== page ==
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POPE’S MESSAGE | Success, well-being at any cost will deceive, disappoint

VATICAN CITY — Watch out for the tempting promises and easy rewards of false gods and idols because they always lead to confusion, disappointment and even death, Pope Francis said.

"We are tempted to seek even fleeting comfort, which seems to fill the emptiness of solitude and ease the exertion of believing" in God, especially in times of trouble, he said Jan. 11 at his weekly general audience.

But the hope and security that come from God "never ever disappoint," he said. "Idols always let you down" since they are figments of the imagination and not "alive and real" like God.

The pope continued his series of talks on Christian hope by reflecting on Psalm 115, which warns of the false hopes and securities offered by man-made idols.

While the psalmist speaks of statues made of "silver and gold," the pope said idols also include anything people hold up as the ultimate answer to their happiness and security such as money, power, success and false ideologies — all of which carry "illusions of eternity and omnipotence."

Even things such as physical beauty and health become idols when a person is willing "to sacrifice everything" in order to obtain or maintain them, he said.

"They are all things that confuse the heart and mind and instead of promoting life, they lead to death," he said. As an example of this, he cited a woman he once heard speaking very nonchalantly about procuring an abortion because the pregnancy would have ruined her figure.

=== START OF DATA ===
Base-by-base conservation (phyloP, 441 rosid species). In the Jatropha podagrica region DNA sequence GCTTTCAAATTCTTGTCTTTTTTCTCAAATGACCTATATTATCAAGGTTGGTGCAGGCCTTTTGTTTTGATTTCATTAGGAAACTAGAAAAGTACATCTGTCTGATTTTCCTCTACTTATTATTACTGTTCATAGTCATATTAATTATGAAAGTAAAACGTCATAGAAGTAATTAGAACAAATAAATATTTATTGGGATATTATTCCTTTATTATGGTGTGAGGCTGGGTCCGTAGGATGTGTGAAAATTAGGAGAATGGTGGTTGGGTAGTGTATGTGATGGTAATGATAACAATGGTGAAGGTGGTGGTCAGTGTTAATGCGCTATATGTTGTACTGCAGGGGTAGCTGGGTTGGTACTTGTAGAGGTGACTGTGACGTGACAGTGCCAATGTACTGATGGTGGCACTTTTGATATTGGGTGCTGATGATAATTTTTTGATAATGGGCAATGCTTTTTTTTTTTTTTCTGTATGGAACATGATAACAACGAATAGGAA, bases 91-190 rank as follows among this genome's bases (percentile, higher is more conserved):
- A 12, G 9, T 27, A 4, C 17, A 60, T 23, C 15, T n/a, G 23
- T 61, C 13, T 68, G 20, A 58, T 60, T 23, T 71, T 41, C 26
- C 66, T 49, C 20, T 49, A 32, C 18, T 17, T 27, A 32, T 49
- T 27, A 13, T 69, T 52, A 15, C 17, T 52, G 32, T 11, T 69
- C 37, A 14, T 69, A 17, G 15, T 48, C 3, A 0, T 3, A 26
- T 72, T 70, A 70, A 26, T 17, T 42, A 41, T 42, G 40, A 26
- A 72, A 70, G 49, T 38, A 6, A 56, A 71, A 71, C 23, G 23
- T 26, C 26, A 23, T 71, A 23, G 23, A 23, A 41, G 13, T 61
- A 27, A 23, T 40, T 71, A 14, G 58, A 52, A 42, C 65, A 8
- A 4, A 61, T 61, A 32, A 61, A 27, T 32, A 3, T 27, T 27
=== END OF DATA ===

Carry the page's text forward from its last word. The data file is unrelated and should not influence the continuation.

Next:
"These are idols and they take you down the wrong path. They do not give you happiness," he said.

"We buy false hope," which shows how much people cling to it, he said. True hope, the kind Jesus brought freely by "giving His life for us, that kind we don't trust in so much sometimes."

Faith in God takes strength and perseverance, and when bad things happen in life, he said, sometimes that faith wavers and people feel they need a different kind of certainty, something easier or more "tangible and concrete."

"Sometimes we seek a god that can bend to our wishes and magically intervene to change reality and make it be the way we want," he said. This is what people love and seek — a god "that looks like us, understandable, predictable," even though "it can do nothing — impotent and deceitful."

The psalmist says that those who worship or trust in things that cannot speak, see, feel, move or hear, will become like them with nothing to say, "incapable of helping, changing things, smiling, giving oneself and incapable of loving."

"Even we, people of the Church, run this risk" of becoming worldly, he said. "We need to be in the world, but defend ourselves from the illusions" and idols of the world.

But with perseverance and trust and hope in the Lord, they become more and more like Him, sharing in His life and blessings, "transforming us into his children."

"In this God, we have hope. This is the God that is not an idol, that never disappoints," and always remembers His people even during their most difficult trials, he said. 

Pope asks for warm hearts to help homeless deal with the cold

VATICAN CITY — Looking out over St. Peter's Square where icicles hung from usually bubbling fountains, Pope Francis prayed for the homeless.

The freeze in Rome, subzero temperatures in large parts of Europe and heavy snowfalls in many areas in early January forced the closure of roads and schools and were blamed for at least a dozen deaths.

"In these very cold days, I think and I invite you to think of the people who live on the streets, struck by the cold and, many times, by indifference," Pope Francis told people in St. Peter's Square Jan. 8.

"Unfortunately, some have not survived," the pope told people who had bundled up against the midday chill to recite the Angelus prayer with him. "Let us pray for them and ask the Lord to warm our hearts so that we can help them."

Because of the cold weather, the papal charities office instituted a 24-hour open-door policy at the shelters it runs with the Missionaries of Charity for homeless men and women. Usually the shelters open in the evening and close in the morning.

— Cindy Wooden, Catholic News Service 

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